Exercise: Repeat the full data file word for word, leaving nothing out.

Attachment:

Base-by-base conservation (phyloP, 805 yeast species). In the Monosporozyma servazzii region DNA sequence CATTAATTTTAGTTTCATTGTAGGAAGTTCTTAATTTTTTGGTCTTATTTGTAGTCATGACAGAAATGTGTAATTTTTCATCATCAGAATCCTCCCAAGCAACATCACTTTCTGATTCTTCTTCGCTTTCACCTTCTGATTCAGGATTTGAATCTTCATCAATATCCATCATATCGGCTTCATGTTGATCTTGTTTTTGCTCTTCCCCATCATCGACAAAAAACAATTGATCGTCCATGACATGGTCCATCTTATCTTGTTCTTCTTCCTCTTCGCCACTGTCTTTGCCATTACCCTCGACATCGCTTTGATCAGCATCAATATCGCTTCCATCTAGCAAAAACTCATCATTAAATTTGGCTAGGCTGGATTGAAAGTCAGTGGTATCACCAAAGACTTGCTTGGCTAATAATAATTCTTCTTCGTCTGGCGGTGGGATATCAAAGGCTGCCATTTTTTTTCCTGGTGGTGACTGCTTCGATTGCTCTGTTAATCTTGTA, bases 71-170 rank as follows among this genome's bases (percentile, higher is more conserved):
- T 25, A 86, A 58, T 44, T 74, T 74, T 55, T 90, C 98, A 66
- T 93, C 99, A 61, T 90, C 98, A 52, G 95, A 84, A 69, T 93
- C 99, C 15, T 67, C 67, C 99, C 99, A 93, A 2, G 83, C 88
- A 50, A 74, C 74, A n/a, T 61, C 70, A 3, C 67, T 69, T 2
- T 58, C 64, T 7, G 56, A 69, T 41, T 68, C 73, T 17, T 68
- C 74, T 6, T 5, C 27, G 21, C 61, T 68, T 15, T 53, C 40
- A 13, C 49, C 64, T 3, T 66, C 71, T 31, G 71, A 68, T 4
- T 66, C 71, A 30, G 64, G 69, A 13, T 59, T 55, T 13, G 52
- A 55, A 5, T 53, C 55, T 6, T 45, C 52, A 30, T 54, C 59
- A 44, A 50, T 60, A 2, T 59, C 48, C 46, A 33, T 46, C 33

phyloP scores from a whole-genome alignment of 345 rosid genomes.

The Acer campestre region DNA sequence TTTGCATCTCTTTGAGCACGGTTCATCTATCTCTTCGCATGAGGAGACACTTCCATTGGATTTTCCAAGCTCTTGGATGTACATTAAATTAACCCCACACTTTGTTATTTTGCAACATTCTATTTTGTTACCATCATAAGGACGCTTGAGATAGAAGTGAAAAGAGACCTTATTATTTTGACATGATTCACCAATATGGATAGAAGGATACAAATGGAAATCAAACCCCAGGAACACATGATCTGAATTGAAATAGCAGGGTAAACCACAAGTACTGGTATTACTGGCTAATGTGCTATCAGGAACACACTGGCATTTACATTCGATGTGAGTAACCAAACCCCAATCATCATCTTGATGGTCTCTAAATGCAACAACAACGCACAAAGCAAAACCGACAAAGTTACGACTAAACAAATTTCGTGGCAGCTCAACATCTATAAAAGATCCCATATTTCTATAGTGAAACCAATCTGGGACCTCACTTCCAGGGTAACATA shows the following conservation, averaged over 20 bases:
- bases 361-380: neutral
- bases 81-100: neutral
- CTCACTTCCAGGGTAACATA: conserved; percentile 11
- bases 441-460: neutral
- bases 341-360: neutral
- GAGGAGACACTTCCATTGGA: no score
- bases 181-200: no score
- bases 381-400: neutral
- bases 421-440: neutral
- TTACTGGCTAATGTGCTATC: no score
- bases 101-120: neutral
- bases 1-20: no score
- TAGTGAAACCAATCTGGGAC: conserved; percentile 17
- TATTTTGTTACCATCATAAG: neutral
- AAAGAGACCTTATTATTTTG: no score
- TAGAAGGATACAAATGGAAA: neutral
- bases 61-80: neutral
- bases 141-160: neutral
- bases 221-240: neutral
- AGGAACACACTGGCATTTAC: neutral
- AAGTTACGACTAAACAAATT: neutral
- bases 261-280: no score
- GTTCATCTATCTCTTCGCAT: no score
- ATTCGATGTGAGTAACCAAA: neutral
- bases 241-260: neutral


Base-by-base conservation (phyloP, 805 yeast species). In the Monosporozyma servazzii region DNA sequence CATTAATTTTAGTTTCATTGTAGGAAGTTCTTAATTTTTTGGTCTTATTTGTAGTCATGACAGAAATGTGTAATTTTTCATCATCAGAATCCTCCCAAGCAACATCACTTTCTGATTCTTCTTCGCTTTCACCTTCTGATTCAGGATTTGAATCTTCATCAATATCCATCATATCGGCTTCATGTTGATCTTGTTTTTGCTCTTCCCCATCATCGACAAAAAACAATTGATCGTCCATGACATGGTCCATCTTATCTTGTTCTTCTTCCTCTTCGCCACTGTCTTTGCCATTACCCTCGACATCGCTTTGATCAGCATCAATATCGCTTCCATCTAGCAAAAACTCATCATTAAATTTGGCTAGGCTGGATTGAAAGTCAGTGGTATCACCAAAGACTTGCTTGGCTAATAATAATTCTTCTTCGTCTGGCGGTGGGATATCAAAGGCTGCCATTTTTTTTCCTGGTGGTGACTGCTTCGATTGCTCTGTTAATCTTGTA, bases 71-170 rank as follows among this genome's bases (percentile, higher is more conserved):
- T 25, A 86, A 58, T 44, T 74, T 74, T 55, T 90, C 98, A 66
- T 93, C 99, A 61, T 90, C 98, A 52, G 95, A 84, A 69, T 93
- C 99, C 15, T 67, C 67, C 99, C 99, A 93, A 2, G 83, C 88
- A 50, A 74, C 74, A n/a, T 61, C 70, A 3, C 67, T 69, T 2
- T 58, C 64, T 7, G 56, A 69, T 41, T 68, C 73, T 17, T 68
- C 74, T 6, T 5, C 27, G 21, C 61, T 68, T 15, T 53, C 40
- A 13, C 49, C 64, T 3, T 66, C 71, T 31, G 71, A 68, T 4
- T 66, C 71, A 30, G 64, G 69, A 13, T 59, T 55, T 13, G 52
- A 55, A 5, T 53, C 55, T 6, T 45, C 52, A 30, T 54, C 59
- A 44, A 50, T 60, A 2, T 59, C 48, C 46, A 33, T 46, C 33

phyloP scores from a whole-genome alignment of 345 rosid genomes.

The Acer campestre region DNA sequence TTTGCATCTCTTTGAGCACGGTTCATCTATCTCTTCGCATGAGGAGACACTTCCATTGGATTTTCCAAGCTCTTGGATGTACATTAAATTAACCCCACACTTTGTTATTTTGCAACATTCTATTTTGTTACCATCATAAGGACGCTTGAGATAGAAGTGAAAAGAGACCTTATTATTTTGACATGATTCACCAATATGGATAGAAGGATACAAATGGAAATCAAACCCCAGGAACACATGATCTGAATTGAAATAGCAGGGTAAACCACAAGTACTGGTATTACTGGCTAATGTGCTATCAGGAACACACTGGCATTTACATTCGATGTGAGTAACCAAACCCCAATCATCATCTTGATGGTCTCTAAATGCAACAACAACGCACAAAGCAAAACCGACAAAGTTACGACTAAACAAATTTCGTGGCAGCTCAACATCTATAAAAGATCCCATATTTCTATAGTGAAACCAATCTGGGACCTCACTTCCAGGGTAACATA shows the following conservation, averaged over 20 bases:
- bases 361-380: neutral
- bases 81-100: neutral
- CTCACTTCCAGGGTAACATA: conserved; percentile 11
- bases 441-460: neutral
- bases 341-360: neutral
- GAGGAGACACTTCCATTGGA: no score
- bases 181-200: no score
- bases 381-400: neutral
- bases 421-440: neutral
- TTACTGGCTAATGTGCTATC: no score
- bases 101-120: neutral
- bases 1-20: no score
- TAGTGAAACCAATCTGGGAC: conserved; percentile 17
- TATTTTGTTACCATCATAAG: neutral
- AAAGAGACCTTATTATTTTG: no score
- TAGAAGGATACAAATGGAAA: neutral
- bases 61-80: neutral
- bases 141-160: neutral
- bases 221-240: neutral
- AGGAACACACTGGCATTTAC: neutral
- AAGTTACGACTAAACAAATT: neutral
- bases 261-280: no score
- GTTCATCTATCTCTTCGCAT: no score
- ATTCGATGTGAGTAACCAAA: neutral
- bases 241-260: neutral